If you have been moving in this direction for a while now, or if you’re just starting out, it’s important to consider how your children may feel about many of these lifestyle choices, changes, and preparations. While it may be easy to gauge your tweens and teenager’s reactions (and spirited opinions) to some of your family plans, with younger children it’s important to have frequent candid conversations to get in their head and find out what they’re thinking and feeling – without inadvertently making them feel unsafe.
It’s sometimes challenging to know where to start when having discussions with young people, so I’ve put together this list of tips for starting conversations about survival supplies, food sovereignty, prepping, and survival with your kids.
Find out what your child already knows – When a child asks you a challenging question, you might simply turn it around and ask, “What have you heard?” This allows your child the opportunity to explain in their own words what he or she understands (or misunderstands) and allows you the opportunity to learn more about what underlying concerns are prompting the question.
Answer simply – Once you understand the deeper concerns, only give answers that are age-appropriate to your child’s development. For some, one sentence may be enough. Other times, underneath a child’s question, you can sense that he or she is worried about their safety, or the safety of those they love – so be sure to offer a lot of reassurance. You can describe all the different ways the child is currently safe and say, “We have all the food and water we need to eat and drink,” or, “Our home is strong and safe.”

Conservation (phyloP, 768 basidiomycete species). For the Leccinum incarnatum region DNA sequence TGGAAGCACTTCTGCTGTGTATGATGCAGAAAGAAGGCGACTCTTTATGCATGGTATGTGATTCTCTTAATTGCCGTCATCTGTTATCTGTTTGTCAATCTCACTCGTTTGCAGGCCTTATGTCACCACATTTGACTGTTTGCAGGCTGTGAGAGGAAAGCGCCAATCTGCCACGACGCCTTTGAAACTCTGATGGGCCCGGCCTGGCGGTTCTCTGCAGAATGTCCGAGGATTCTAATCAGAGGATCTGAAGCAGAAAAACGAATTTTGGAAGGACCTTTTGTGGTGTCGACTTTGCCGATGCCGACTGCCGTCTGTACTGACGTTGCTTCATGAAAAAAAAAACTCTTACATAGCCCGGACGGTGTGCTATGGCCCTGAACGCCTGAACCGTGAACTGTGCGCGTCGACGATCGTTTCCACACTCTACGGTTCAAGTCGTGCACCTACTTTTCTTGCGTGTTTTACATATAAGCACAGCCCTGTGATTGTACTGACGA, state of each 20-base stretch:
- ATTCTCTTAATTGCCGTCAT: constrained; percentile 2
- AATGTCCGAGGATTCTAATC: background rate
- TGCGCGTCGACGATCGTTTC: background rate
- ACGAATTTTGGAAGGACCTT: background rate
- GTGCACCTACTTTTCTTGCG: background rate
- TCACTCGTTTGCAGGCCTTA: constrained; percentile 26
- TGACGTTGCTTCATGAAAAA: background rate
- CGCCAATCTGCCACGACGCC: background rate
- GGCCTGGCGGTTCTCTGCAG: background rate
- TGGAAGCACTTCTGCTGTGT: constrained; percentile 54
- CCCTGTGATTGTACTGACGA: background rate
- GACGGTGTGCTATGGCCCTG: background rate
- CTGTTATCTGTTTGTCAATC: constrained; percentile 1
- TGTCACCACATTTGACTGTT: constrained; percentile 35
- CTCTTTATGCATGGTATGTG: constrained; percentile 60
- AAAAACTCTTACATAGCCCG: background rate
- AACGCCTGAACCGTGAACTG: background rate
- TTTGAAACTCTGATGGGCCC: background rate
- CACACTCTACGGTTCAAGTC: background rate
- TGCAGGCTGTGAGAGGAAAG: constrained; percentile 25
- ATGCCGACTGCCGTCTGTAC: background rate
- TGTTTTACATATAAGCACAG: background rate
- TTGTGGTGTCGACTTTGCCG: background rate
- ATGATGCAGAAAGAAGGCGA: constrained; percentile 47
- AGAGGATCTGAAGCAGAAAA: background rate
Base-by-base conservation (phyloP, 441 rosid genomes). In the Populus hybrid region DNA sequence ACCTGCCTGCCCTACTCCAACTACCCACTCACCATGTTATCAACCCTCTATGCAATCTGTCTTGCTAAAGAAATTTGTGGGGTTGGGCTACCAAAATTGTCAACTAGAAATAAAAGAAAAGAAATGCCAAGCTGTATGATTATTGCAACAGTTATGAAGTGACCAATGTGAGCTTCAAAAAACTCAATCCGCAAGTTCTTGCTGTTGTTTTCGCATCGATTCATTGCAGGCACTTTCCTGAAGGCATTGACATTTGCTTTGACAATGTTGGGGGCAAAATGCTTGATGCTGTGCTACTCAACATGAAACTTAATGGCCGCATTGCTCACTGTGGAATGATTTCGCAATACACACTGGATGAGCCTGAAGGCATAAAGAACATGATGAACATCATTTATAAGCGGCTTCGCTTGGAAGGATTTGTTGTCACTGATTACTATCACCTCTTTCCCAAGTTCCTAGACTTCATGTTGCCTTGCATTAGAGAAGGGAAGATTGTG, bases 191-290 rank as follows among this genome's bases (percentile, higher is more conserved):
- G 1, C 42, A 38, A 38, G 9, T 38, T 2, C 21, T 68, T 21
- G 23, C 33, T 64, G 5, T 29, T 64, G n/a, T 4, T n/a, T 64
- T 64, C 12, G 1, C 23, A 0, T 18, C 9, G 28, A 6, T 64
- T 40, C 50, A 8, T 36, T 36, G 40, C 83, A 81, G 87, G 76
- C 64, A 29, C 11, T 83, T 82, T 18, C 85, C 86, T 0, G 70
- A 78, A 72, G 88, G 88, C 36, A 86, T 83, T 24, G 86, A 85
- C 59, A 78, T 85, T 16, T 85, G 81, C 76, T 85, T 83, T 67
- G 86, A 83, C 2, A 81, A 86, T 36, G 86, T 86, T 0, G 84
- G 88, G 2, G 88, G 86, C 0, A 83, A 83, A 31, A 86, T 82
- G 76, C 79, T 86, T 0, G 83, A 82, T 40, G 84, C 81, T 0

Ask more questions – For example, if your child brings up something about people being injured or suffering from what they saw on the news, you might say, “I feel sad those people got hurt. How do you feel about it?”
Related: How to Keep Kids Entertained When the Power Goes Out
Keep communicating – Be ready to discuss everything again – children may need to ask the same questions multiple times. It’s a sign that they are continuing to think about the issues and might need more information. Try not to overwhelm them in the first go – save some information for other discussions.
While we want our children to feel safe at home we also want to temper that with a healthy understanding of, and appreciation for, the hard realities that we may face in life – whether that be the potential death of a loved one, loss of a job, medical emergency, natural disaster, war, zombie attack, or the apocalypse (okay maybe the last two are a mild stretch of the imagination –but it’s important to prepare for as many possibilities as we can, right?)
It’s crucial that we speak on their level, using simple terms and explaining in ways that they can easily understand. It best to avoid using advanced logic and reasoning that their still-developing brain has no grasp of. It’s also important to keep in mind that humans don’t become fully “adult” until our pre-frontal cortex (the part of our brain that helps us inhibit impulses and plan and organize our behaviors to reach a goal) is fully developed – roughly around the age of 25. This means that challenging discussions on this topic are bound to come up time and again over the years. Be prepared to answer them, not if the conversations come up, but when.
You may also like:
19 Survival Skills You Should Teach your Children
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How to Prepare for the Coming Food Crisis
30 Lost Ways of Survival from 1880 We Should all Learn
Pic Source: SHTF School
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